Nature-based solutions (NbS) are a sustainable approach to protect, manage, and restore ecosystems to address societal challenges and benefit people and nature. The integration of indigenous and traditional knowledge is essential in NbS as it complements scientific knowledge and provides empirical insights into the natural environment. In the Pacific region, traditional knowledge is transmitted orally across generations. By combining traditional and scientific knowledge, NbS strategies can be developed holistically and sustainably.
We met Dolores deBrum Kattil, Executive Director of the Marshall Islands Conservation Society, Christopher LaFranchi, Founder and CEO, OneReef, Being Yeeting, Fisheries Advisor for the Nauru Fisheries and Marine Resources Authority and Ludovic Branlant, Kiwa Initiative regional project development coordinator for the Pacific Community to understand better how to value the use of traditional knowledge in the face of the climate emergency.
Q: Why have Nature-based Solutions become so important in recent years?
A - Dolores deBrum Kattil:
In the Marshall Islands we see and understand the concept of NbS, I must mention that NbS have traditionally been an integral part of life in the islands, as we have always been trying to find ways to work with nature and what we have available to survive and meet life’s challenges.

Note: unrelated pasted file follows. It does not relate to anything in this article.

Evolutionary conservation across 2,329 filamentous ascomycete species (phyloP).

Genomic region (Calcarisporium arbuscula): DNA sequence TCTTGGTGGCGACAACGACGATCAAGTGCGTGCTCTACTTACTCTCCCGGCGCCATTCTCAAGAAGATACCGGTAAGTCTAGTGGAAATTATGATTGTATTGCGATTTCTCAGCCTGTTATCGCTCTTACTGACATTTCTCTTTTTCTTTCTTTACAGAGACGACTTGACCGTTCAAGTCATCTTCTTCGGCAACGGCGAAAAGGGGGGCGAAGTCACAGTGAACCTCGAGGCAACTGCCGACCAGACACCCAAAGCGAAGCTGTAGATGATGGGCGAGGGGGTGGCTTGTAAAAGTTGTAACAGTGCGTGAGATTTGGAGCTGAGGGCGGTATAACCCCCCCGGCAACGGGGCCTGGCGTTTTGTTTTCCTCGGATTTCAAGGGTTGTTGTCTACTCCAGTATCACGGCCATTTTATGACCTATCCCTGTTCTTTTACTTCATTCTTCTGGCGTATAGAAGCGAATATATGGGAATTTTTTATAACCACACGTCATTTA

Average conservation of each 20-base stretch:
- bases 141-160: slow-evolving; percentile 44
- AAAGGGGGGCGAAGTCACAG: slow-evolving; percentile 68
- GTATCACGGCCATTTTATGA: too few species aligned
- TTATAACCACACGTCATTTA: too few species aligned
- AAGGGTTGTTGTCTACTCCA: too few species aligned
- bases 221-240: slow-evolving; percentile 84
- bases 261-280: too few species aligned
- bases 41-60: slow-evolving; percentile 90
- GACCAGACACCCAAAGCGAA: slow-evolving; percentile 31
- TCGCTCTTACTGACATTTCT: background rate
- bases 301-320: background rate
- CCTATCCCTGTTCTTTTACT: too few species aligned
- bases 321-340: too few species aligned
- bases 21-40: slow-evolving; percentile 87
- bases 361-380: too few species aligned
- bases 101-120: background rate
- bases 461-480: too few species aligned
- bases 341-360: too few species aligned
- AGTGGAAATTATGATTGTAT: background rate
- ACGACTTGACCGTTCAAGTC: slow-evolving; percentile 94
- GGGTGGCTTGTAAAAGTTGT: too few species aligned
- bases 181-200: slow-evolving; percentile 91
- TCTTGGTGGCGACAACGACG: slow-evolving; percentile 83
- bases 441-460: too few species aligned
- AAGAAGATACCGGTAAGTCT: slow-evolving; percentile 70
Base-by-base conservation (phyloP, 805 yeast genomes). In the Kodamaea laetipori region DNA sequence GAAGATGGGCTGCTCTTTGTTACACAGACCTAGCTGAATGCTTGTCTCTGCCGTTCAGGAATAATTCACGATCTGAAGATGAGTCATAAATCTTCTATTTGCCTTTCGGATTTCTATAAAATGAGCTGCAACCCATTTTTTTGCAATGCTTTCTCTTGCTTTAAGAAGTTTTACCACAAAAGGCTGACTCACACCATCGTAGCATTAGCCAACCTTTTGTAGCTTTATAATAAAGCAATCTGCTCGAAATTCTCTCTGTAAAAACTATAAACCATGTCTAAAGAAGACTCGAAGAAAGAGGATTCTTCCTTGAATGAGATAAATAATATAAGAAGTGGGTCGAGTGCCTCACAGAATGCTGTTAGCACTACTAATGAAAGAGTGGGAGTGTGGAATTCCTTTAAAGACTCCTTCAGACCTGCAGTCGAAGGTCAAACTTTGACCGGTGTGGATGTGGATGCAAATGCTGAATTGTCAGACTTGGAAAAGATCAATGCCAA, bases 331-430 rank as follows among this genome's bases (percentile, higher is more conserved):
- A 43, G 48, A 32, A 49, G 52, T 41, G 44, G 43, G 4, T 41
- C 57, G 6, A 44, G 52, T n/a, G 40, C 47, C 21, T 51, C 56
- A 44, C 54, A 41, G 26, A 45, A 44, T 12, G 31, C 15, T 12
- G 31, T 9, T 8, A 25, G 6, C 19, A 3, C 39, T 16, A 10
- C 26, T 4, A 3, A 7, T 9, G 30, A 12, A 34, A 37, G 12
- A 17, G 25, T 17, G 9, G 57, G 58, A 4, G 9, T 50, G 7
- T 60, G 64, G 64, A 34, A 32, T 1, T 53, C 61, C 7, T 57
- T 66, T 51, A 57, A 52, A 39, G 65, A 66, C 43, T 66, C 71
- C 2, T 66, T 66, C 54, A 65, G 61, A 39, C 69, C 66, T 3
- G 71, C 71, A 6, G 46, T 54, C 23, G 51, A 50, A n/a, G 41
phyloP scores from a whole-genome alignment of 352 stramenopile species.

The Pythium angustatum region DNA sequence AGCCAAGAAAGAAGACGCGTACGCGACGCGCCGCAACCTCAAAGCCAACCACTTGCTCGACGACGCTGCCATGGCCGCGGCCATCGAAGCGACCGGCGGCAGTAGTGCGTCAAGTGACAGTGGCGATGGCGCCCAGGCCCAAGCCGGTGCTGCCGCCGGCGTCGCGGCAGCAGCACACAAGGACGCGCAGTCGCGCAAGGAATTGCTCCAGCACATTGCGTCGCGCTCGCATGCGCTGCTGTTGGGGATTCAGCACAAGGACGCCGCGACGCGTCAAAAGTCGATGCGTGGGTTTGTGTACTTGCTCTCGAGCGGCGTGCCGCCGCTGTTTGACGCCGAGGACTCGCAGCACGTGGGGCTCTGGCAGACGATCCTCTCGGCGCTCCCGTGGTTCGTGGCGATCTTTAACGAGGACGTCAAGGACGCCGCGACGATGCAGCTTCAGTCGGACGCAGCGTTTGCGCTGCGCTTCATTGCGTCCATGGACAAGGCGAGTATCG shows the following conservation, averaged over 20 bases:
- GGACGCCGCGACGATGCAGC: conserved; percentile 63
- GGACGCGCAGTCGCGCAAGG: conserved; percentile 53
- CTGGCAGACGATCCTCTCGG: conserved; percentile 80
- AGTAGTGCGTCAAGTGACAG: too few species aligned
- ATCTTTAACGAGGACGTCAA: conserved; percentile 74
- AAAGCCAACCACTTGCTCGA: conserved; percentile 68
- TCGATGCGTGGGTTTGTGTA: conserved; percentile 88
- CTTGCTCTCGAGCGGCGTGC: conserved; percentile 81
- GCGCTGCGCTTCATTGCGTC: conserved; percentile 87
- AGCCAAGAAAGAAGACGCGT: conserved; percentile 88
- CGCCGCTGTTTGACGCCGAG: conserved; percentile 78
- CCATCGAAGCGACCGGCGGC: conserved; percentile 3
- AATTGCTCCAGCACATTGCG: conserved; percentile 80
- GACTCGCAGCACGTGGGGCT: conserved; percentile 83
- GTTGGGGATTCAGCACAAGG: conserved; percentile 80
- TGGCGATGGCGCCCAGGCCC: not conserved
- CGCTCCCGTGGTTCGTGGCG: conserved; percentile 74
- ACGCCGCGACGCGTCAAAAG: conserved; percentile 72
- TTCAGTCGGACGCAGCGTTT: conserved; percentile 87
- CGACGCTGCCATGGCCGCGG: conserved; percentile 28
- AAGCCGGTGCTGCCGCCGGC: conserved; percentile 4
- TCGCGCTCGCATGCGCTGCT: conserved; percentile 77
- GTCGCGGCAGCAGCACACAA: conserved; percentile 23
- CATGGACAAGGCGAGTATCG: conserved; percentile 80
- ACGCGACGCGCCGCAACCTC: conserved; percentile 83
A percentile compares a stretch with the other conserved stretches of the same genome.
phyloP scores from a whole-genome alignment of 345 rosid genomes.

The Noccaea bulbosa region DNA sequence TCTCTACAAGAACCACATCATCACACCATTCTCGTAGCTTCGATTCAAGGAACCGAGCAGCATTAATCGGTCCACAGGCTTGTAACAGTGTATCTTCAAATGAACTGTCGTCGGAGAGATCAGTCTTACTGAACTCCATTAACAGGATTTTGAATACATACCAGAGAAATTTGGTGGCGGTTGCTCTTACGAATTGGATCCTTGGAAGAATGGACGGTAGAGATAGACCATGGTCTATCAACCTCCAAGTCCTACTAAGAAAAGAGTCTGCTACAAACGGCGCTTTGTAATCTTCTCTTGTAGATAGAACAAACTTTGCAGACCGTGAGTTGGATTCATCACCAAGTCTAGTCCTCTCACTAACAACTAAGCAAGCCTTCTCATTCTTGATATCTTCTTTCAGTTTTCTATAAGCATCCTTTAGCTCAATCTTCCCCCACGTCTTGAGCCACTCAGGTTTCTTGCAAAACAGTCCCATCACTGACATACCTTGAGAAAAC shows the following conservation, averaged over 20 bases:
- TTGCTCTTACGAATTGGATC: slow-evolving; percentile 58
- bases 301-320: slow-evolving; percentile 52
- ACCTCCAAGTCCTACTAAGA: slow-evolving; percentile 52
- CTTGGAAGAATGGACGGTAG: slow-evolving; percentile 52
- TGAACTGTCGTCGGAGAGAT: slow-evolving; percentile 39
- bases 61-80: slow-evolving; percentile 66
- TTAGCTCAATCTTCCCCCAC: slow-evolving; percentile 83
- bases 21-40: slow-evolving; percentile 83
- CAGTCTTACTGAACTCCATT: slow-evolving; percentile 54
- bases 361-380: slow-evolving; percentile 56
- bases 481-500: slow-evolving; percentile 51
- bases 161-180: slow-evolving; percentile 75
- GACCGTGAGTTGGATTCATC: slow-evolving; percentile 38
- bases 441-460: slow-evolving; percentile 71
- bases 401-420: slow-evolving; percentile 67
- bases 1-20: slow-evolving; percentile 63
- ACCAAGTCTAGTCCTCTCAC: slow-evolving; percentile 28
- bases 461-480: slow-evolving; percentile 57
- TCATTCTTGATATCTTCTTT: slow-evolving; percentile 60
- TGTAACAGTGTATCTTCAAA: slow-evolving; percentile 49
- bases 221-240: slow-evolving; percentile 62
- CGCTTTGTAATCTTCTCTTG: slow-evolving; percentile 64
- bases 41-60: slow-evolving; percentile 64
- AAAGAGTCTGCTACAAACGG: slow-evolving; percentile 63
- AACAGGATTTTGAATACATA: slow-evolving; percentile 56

Yet over the years, because of westernisation through education and socio-economic growth, our people now sometimes opt for hard and fast solutions for their everyday need.. With climate change and sea level rise, the global community recognises that these solutions can offer improved protection and support needed for us to continue living on our islands. Although these ways of working with nature may seem primitive or fundamental, they are based on generations of knowledge, and many are still very relevant and have an essential role in connecting our people with the places.
NbS can serve as touchstones to the rhythms and patterns of nature and ultimately for managing the resources that we have and still depend on. This is why they gained importance over the last few years.